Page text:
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I wasn't sure whether to put this here or in the doubling/clarinet forum, so I hope I made the right choice.

Anyway, I recently came across something called Chair Doctor Glue for repairing loose rungs and the like. It 'soaks into the end grain, swells the wood then "freezes" it in its swollen state as it cures'. I was wondering if it might work on cracked wooden clarinets. I very strongly suspect not, partly as grenadilla is much more dense than most furniture woods, but also as the end grain isn't exposed. It could be good if it did work though - has anybody tried it?

Secondly, there's been a fair amount of discussion about oiling clarinets, but does anybody know about the properties and suitability of tung oil (I've been looking at a wood working catalogue, as you can probably tell) - too thick, too sticky, just plain no good for clarinets?
 

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"It soaks into the end grain..."
It tends to take hours for even low viscosity material to soak into grenadilla.

"...swells the wood ..."
Grenadila is chosen for calrinets mainly for its dimensional stability. So I guess swelling would be minimal.

I very much doubt it LOCALISED swelling would expand grenadilla sufficiently to fill a crack, without introducing other severe stresses, ready for a split close by.

BTW is it a superglue type of glue?

Tung oil is a plant oil. Therfore it oxidises and polymerises sooner or later. I have had this had this happen on a fine timber article I made. I have yet to find a way to remove it. Eventually my whole tin of tung oil polymerised to the consistency of half-set varnish.

Lovely oil while it is an oil, but I would keep it well away from a clarinet.
 

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Discussion Starter #3
Gordon (NZ) said:
"It soaks into the end grain..."
It tends to take hours for even low viscosity material to soak into grenadilla.

"...swells the wood ..."
Grenadila is chosen for calrinets mainly for its dimensional stability. So I guess swelling would be minimal.

I very much doubt it LOCALISED swelling would expand grenadilla sufficiently to fill a crack, without introducing other severe stresses, ready for a split close by.

BTW is it a superglue type of glue?
Thank you Gordon, that's pretty much what I thought. Just did a quick search, and it's a PVA rather than a super - glue.


Gordon (NZ) said:
Tung oil is a plant oil. Therfore it oxidises and polymerises sooner or later. I have had this had this happen on a fine timber article I made. I have yet to find a way to remove it. Eventually my whole tin of tung oil polymerised to the consistency of half-set varnish.

Lovely oil while it is an oil, but I would keep it well away from a clarinet.
Thanks again. So did it set to sticky consistency on your piece?
 

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There are some good bore oils available, specifically formulated for the job. Doctor's (which I've used myself) and Naylor's are two of them. I'd really advise using those or something similar rather than applying furniture oil. Tung oil, while great stuff for floors and trim is made to polymerize and dry with a varnish-like coating. You want something that will penetrate and leave only a slight trace to be swabbed out.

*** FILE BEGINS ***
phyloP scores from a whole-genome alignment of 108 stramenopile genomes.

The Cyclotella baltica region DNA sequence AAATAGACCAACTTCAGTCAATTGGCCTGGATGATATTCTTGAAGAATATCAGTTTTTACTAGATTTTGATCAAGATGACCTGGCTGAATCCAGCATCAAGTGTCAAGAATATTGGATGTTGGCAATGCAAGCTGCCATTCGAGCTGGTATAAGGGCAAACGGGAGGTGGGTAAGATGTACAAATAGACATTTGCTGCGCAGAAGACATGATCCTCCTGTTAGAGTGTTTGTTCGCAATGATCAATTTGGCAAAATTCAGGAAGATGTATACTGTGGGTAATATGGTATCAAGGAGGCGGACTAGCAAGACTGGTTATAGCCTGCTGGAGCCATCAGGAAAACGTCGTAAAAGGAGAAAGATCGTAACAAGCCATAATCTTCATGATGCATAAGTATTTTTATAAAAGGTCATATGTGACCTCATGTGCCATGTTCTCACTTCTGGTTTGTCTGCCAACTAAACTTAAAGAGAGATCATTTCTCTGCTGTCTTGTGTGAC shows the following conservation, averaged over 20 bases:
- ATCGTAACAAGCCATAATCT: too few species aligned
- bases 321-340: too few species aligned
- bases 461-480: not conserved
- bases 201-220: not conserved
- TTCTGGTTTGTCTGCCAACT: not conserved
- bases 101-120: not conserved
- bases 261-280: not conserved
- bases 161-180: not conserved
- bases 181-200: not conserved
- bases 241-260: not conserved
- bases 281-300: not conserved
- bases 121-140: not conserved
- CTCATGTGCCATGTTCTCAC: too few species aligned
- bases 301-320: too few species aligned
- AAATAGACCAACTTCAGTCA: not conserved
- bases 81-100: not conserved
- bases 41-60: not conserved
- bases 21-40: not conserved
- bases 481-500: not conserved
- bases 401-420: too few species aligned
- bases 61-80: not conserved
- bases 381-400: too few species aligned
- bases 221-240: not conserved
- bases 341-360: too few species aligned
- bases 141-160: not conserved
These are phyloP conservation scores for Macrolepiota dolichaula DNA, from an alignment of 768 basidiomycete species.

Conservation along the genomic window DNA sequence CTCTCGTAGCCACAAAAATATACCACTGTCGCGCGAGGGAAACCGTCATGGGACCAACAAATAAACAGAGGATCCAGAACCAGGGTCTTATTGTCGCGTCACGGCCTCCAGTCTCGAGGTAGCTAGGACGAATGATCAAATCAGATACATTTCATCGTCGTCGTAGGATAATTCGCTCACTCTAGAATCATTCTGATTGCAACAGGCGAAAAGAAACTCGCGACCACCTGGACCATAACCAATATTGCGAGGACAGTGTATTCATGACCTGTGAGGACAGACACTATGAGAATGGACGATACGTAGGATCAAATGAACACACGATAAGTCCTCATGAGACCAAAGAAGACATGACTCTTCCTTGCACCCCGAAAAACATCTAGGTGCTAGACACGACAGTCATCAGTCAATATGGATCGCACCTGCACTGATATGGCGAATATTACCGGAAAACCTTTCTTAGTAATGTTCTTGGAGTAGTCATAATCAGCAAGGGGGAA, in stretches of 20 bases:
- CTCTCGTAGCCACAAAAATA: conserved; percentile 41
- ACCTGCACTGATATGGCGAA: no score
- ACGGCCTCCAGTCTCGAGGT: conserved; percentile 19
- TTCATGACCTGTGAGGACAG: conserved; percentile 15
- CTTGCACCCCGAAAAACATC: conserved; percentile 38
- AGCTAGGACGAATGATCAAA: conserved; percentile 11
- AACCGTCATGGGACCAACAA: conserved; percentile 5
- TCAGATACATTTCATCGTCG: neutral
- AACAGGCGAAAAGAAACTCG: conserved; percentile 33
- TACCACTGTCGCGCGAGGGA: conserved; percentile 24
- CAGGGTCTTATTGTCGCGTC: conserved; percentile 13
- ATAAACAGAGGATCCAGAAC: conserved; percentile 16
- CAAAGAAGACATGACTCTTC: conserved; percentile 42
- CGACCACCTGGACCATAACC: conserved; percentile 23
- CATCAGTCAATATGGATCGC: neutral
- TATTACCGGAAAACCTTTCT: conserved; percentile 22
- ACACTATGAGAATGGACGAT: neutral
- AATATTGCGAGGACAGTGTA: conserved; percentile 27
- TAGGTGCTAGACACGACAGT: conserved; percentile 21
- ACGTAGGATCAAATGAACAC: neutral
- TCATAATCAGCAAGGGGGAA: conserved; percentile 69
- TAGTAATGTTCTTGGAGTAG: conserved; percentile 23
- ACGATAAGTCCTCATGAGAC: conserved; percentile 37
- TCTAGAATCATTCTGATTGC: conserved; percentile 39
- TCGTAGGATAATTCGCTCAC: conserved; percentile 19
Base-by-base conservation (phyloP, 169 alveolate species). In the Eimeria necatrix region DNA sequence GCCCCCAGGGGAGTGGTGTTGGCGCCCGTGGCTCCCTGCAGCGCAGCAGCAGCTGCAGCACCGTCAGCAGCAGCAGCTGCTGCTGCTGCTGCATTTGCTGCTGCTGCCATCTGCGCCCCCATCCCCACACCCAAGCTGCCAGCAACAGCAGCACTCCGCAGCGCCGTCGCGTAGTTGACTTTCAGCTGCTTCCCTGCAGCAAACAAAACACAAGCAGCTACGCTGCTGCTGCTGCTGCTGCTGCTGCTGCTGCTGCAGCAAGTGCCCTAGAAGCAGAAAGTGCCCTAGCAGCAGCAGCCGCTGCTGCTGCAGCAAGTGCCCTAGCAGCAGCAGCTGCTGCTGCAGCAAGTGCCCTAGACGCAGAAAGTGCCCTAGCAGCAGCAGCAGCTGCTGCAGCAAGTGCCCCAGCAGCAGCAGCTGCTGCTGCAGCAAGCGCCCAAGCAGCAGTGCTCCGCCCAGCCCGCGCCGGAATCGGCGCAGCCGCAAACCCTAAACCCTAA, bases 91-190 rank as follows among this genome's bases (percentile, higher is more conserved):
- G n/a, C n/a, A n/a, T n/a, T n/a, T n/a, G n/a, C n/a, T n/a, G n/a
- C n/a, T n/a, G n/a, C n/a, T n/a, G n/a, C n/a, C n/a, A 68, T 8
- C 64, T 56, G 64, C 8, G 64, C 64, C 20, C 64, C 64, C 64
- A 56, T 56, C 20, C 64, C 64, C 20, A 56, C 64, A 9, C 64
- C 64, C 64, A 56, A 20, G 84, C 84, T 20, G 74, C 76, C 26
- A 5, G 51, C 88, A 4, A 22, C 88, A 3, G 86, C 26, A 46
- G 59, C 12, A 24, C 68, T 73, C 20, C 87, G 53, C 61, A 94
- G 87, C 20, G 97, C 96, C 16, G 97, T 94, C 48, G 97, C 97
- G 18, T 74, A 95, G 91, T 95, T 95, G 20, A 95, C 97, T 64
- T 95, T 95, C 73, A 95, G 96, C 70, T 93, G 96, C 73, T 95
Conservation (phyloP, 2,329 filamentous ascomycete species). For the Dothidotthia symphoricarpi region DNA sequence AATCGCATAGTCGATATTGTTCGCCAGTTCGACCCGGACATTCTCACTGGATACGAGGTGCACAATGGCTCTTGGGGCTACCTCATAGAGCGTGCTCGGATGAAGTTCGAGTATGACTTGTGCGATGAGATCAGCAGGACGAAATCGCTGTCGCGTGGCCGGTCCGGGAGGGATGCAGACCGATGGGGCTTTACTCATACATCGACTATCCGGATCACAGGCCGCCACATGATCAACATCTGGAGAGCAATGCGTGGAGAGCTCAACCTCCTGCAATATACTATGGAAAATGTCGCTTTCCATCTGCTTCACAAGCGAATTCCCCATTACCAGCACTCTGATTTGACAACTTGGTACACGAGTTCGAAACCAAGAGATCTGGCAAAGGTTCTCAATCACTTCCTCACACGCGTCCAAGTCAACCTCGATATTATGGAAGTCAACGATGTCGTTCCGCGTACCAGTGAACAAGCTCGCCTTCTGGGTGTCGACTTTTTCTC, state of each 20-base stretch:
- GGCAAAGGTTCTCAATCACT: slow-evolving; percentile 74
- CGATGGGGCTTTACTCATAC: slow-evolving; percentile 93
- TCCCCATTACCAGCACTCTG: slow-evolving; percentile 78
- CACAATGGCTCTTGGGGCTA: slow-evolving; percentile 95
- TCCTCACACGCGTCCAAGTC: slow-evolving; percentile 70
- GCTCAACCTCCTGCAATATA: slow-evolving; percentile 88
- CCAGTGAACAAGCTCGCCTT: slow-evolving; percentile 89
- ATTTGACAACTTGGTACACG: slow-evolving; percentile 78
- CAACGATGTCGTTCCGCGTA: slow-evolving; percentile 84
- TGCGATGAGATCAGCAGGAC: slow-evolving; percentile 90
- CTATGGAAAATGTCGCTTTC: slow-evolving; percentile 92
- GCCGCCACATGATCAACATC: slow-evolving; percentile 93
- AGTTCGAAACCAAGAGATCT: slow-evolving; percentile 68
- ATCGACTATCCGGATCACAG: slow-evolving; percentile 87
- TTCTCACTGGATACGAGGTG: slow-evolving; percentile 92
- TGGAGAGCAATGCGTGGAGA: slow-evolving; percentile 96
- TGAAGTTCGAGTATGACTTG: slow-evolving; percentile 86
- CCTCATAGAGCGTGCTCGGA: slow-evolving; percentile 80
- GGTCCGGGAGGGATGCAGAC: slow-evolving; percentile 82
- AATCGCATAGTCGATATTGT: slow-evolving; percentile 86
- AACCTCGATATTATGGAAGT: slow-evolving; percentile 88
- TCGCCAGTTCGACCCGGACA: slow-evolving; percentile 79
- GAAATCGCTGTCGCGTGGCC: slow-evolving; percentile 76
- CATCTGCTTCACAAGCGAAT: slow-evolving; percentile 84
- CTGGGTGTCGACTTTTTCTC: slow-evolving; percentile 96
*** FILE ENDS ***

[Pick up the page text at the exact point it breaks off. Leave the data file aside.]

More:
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stitch said:
...So did it set to sticky consistency on your piece?
Yes. The stickiness rendered the wooden puzzle unusable, because pieces could no longer slide easily over each other.
 

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Gordon,
We've had differences on opinion on numerous occasions.
I was wondering if you were aware that Tung Oil comes in different formulations. There is a Tung Oil based Varnish and Pure Tung Oil.

Pure Tung Oil soaks in very well and doesn't leave a sticky residue.
Tung Oil Varnish on the other hand does give the results you mentioned.
Could you have accidentally picked up a tin of varnish and not one of Pure oil?

To remove it from your timber atricle; try one of the many varnish removers that are available at your local hardware/do it yourself store.
 

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I recently came across something called Chair Doctor Glue for repairing loose rungs and the like. It 'soaks into the end grain, swells the wood then "freezes" it in its swollen state as it cures'. I was wondering if it might work on cracked wooden clarinets.
I always use a threaded pin to repair a clarinet crack.
No glue will hold.
 

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Graphite banding is my preferred crack repair method. Check out J. L. Smith and Co. for supplies and instruction.

David
 
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